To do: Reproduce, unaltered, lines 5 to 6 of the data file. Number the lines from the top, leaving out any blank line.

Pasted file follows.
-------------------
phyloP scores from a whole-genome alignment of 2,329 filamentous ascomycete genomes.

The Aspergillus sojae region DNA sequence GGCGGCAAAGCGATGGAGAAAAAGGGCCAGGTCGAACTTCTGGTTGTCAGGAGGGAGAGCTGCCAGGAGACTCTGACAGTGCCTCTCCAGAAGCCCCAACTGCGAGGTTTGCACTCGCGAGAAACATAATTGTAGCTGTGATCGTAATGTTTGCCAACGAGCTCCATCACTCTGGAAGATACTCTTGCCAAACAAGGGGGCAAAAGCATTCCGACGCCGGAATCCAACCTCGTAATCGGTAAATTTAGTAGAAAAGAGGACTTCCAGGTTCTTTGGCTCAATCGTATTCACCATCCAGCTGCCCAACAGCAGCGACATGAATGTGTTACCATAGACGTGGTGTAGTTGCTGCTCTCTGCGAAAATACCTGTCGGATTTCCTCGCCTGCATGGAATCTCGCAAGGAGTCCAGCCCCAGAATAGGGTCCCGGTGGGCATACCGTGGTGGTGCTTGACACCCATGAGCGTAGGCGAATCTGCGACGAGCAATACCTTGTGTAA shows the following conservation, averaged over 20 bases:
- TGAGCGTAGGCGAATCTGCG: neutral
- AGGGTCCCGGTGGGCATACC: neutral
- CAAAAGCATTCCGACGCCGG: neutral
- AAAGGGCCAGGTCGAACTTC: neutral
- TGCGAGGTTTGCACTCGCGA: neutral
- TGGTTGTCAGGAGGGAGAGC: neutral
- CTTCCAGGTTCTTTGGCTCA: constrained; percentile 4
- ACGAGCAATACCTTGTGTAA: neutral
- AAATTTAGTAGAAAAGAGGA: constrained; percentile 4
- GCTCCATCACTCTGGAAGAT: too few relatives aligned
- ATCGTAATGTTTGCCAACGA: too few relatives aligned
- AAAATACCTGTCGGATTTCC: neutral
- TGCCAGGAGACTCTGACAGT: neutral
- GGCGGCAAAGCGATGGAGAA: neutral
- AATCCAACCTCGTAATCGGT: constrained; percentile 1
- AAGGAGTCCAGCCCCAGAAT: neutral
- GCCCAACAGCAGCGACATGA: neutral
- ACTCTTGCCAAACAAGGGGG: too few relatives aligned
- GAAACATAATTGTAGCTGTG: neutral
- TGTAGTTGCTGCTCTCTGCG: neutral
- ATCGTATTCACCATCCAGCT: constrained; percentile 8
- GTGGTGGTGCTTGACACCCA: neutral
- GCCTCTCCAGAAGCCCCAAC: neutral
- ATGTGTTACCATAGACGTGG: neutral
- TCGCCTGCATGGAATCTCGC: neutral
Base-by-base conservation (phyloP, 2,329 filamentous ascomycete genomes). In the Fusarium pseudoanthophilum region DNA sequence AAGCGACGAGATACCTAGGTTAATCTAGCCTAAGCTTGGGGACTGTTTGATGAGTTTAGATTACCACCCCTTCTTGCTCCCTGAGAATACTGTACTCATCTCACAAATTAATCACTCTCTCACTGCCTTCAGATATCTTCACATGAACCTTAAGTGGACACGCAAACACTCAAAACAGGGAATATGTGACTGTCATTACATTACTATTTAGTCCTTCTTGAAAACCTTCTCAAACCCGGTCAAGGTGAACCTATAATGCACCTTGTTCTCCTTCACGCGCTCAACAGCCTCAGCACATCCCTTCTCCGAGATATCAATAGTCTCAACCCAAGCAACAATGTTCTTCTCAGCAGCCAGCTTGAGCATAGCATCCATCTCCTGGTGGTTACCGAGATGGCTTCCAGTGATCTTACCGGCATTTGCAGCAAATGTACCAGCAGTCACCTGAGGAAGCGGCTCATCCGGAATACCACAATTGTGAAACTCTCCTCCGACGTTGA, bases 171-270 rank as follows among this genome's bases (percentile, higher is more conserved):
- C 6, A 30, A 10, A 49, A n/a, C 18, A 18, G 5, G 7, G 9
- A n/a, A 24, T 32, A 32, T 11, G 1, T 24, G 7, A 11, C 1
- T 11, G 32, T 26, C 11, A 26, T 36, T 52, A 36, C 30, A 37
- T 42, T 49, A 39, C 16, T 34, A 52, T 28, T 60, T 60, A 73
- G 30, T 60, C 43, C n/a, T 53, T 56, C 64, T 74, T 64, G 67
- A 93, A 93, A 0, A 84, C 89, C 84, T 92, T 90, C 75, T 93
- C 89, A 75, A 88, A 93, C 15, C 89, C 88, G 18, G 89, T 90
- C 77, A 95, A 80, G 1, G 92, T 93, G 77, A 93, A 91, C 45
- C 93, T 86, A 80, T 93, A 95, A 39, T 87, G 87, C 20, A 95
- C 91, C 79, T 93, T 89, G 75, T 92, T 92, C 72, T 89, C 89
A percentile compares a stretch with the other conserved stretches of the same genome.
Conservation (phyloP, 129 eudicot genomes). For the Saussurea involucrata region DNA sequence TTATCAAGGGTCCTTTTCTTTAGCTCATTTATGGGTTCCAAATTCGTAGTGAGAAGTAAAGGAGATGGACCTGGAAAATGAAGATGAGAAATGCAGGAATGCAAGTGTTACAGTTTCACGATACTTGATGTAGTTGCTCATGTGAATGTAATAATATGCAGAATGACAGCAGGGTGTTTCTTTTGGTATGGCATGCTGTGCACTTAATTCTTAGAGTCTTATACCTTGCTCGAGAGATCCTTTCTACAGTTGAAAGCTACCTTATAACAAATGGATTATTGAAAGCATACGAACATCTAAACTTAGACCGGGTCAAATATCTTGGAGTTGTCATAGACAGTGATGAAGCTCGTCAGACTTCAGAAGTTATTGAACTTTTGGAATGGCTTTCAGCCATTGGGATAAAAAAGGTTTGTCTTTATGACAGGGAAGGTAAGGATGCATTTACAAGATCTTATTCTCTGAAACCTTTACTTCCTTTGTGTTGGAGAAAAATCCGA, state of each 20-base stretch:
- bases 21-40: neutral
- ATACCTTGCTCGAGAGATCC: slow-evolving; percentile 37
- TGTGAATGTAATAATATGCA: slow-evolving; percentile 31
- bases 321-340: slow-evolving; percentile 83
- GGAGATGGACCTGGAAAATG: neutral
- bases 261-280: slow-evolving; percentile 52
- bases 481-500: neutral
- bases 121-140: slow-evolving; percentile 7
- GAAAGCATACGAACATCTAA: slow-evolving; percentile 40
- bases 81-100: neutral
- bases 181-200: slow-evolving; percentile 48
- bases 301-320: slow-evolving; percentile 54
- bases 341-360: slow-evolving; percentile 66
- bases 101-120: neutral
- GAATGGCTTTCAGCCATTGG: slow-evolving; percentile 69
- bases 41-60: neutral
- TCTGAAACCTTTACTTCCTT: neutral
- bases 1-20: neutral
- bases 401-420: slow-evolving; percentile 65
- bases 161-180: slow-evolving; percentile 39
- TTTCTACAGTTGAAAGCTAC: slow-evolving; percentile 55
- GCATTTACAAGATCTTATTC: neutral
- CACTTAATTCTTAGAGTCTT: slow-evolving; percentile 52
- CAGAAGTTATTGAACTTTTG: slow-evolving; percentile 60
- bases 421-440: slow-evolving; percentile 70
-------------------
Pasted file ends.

- CAAAAGCATTCCGACGCCGG: neutral
- AAAGGGCCAGGTCGAACTTC: neutral